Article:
Thursday, May 9, 2013

Louise Brooks and the original Great Gatsby

This 1926 trailer is the only surviving footage of the first movie adaptation of F. Scott Fitzgerald's  1925 novel, The Great Gatsby. This lost silent film, written during and set in the Roaring Twenties, was first adapted as a stage play at the Ambassador Theatre in New York City. 

The subsequent film was directed by Herbert Brenon (his 1925 credits include The Street of Forgotten Men, Louise Brooks' first film), and produced by Adolph Zukor and Jesse L. Lasky at Famous Players-Lasky. It was released by Paramount Pictures (Brooks' studio), and starred:

Warner Baxter - Jay Gatsby
Lois Wilson - Daisy Buchanan (starred in The Show-Off)
Neil Hamilton - Nick Carraway (starred in The Street of Forgotten Men)
Georgia Hale - Myrtle Wilson
William Powell - George Wilson (starred in The Canary Murder Case)
Hale Hamilton - Tom Buchanan
George Nash - Charles Wolf
Carmelita Geraghty - Jordan Baker
Eric Blore - Lord Digby
Gunboat Smith - Bert
Claire Whitney - Catherine
Nancy Kelly - child

I think Louise Brooks would have been wonderful in The Great Gatsby. She was the flapper type, though Brooks' herself did not think so.... Interestingly, Louise Brooks met F. Scott and Zelda Fitzgerald on a couple of occasions, according to Barry Paris' brilliant biography of the actress. The first time was in Los Angeles in January, 1927. The second time was in France in May, 1929. Her observations of the famous literary couple (told to critic Kenneth Tynan and others) are recorded in the Barry Paris book.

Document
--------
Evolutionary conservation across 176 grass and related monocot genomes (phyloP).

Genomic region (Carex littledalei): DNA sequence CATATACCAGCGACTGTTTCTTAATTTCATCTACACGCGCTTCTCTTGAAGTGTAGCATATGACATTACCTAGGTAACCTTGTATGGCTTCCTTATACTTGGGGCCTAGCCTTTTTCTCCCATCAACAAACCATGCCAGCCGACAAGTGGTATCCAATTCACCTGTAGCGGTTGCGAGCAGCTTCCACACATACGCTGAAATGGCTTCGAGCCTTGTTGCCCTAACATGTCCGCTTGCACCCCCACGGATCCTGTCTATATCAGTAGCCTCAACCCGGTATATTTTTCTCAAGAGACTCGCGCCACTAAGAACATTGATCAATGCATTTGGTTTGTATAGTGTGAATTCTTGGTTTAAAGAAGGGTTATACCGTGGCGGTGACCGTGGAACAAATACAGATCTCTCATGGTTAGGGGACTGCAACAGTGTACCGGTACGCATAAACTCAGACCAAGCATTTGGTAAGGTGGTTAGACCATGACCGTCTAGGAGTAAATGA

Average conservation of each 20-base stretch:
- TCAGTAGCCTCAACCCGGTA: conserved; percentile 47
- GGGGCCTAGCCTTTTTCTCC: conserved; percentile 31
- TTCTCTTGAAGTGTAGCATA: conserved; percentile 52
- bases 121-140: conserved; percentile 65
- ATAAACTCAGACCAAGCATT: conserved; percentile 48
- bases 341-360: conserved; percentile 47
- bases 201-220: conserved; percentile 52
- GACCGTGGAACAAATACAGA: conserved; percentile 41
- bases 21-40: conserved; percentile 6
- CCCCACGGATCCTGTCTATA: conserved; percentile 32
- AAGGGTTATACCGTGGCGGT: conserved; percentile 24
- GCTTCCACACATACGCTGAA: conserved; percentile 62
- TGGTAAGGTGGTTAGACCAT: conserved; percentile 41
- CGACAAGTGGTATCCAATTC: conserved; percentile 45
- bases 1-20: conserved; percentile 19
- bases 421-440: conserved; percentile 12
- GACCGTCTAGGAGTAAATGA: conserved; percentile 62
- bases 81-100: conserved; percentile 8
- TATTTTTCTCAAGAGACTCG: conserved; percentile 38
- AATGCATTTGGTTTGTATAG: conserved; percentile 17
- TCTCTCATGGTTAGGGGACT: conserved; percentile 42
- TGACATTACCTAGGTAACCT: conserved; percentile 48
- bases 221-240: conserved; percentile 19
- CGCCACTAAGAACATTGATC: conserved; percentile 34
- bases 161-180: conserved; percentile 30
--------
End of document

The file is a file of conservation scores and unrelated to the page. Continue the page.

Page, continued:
Here's a bit of related trivia: did you know that the original and most famous cover of The Great Gatsby was designed by Francis Cugat, the older brother of bandleader Xavier Cugat. The bandleader recorded a version of "Siboney" which was a favorite of Louise Brooks. She recommends it as a Latin dance number in her 1940 booklet, The Fundamentals of Ballroom Dancing. A version of that classic song can be heard on RadioLulu.


  1. Ah, they don't make movie trailers like that anymore! :-D What a shame the movie itself has been lost. Louise would have been perfect in it. I can see her as Daisy. She would have worn those rich-girl flapper clothes so elegantly.


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